Soon after his return to England he was chosen president of the English college at Saint-Omer. This office he continued to hold during the remainder of his life. He was also appointed vicar-general to the bishops of Arras, Saint-Omer, Ypres, and Boulogne-sur-Mer. He died at Saint-Omer on 16 May 1773.

He projected many works besides the 'Lives of the Saints.' His 'Life of Mary of the Cross,' a nun in the English convent of Poor Clares at Rouen, appeared in his lifetime; but his treatise on the 'Moveable Feasts and Fasts, and other Annual Observances of the Catholic Church,' was left incomplete, and was published after his death by Bishop Challoner in 1774. He made large collections for lives of Bishop Fisher and Sir Thomas More; and he began a treatise to explain the evidence and truths of natural and revealed religion, being dissatisfied with what Bergier had published on those subjects. He composed many sermons and an immense number of pious discourses. From what remained of the latter the 'Meditations and Discourses on the sublime Truths and important Duties of Christianity,' published by his nephew Charles Butler (1750-1832) [q. v.] (3 vols., London, 1791-3), were collected. He was also the author of 'The Life of Sir Tobie Matthews,' published at London in 1795 by his nephew, who also edited his uncle's 'Travels tnrough France and Italy, and part of Austrian, French, and Dutch Netherlands, during the years 1745 and 1746' (Edinburgh, 1803).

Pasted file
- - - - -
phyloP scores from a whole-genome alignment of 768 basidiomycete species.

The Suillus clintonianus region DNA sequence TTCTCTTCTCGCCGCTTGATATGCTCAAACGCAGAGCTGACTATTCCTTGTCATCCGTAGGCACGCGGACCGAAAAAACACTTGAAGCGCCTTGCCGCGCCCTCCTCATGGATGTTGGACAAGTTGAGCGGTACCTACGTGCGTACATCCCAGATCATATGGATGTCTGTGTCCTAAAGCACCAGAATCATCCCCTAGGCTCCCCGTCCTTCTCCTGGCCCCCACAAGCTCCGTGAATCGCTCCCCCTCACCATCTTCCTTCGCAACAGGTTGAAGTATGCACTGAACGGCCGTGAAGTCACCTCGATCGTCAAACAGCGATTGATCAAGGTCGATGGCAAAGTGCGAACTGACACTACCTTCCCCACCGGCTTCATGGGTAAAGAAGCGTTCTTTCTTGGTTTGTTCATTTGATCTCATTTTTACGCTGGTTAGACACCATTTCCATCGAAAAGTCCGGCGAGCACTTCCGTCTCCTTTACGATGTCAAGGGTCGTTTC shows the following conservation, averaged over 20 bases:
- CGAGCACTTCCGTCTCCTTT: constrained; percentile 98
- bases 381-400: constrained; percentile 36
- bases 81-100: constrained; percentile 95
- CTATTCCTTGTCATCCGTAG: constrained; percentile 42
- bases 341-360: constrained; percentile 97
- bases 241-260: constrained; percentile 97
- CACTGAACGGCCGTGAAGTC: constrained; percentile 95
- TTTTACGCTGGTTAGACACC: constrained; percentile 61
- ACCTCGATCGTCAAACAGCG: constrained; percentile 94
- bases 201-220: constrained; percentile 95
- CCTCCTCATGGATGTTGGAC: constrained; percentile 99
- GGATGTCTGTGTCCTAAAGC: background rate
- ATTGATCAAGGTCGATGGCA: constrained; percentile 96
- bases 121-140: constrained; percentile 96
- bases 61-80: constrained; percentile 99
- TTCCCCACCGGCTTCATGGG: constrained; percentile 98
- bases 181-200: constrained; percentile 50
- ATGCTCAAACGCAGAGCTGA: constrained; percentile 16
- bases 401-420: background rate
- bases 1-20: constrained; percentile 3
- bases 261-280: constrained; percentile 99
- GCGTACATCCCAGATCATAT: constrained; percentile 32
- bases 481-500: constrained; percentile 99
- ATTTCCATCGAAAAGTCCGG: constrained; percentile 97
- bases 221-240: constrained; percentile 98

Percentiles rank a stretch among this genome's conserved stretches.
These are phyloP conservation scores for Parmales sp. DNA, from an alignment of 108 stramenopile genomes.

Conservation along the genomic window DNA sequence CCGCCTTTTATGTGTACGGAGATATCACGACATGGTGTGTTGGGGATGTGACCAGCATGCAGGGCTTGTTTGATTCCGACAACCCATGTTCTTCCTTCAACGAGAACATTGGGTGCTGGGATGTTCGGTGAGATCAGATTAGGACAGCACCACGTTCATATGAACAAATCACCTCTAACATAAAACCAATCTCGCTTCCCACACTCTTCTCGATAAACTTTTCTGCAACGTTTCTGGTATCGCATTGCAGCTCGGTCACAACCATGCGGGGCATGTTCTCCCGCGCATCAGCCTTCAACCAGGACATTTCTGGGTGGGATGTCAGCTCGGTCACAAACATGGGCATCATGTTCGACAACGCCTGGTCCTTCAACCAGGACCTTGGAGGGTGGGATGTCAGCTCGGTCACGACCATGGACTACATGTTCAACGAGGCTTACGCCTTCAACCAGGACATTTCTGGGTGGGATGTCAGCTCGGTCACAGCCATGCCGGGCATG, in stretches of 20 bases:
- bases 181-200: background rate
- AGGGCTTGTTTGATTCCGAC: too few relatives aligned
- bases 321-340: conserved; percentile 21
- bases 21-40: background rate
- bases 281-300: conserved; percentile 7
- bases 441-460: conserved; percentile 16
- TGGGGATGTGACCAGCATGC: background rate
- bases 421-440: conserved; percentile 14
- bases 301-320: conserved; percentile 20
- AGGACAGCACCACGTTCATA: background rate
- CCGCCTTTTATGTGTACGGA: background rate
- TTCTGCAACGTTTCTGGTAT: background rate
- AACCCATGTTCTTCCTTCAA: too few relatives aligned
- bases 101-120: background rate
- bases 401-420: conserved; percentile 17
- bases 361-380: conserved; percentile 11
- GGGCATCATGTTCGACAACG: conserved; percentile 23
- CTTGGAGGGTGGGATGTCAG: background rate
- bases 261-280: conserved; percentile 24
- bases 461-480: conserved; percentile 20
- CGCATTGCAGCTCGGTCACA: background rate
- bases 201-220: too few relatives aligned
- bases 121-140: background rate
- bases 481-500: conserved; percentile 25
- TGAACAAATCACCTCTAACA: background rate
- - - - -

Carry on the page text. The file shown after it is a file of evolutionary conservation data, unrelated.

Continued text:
His portrait has been engraved by Finden.

[Life of his nephew, Charles Butler (Edin. 1800, with portrait); Catholicon, iv. 184; Catholic Magazine and Review (Birmingham, 1832), ii.451; Edinburgh Catholic Magazine (1832-3), i. 166; Notes and Queries (1st series), viii. 387, ix. 360, (2nd series) ix. 502, x. 79, (3rd series) vi. 538, (5th series) vi. 409, vii. 35; Evans's Cat. of Engraved Portraits, ii. 65; The True State of the Case of John Butler, B.D., a Minister of the True Church of England; in answer to the Libel of Martha, his sometimes wife (Lond. 1697); Lowndes's Bibl. Man. (Bohn), 332; Cat. of Printed Books in Brit. Mus.]

T. C.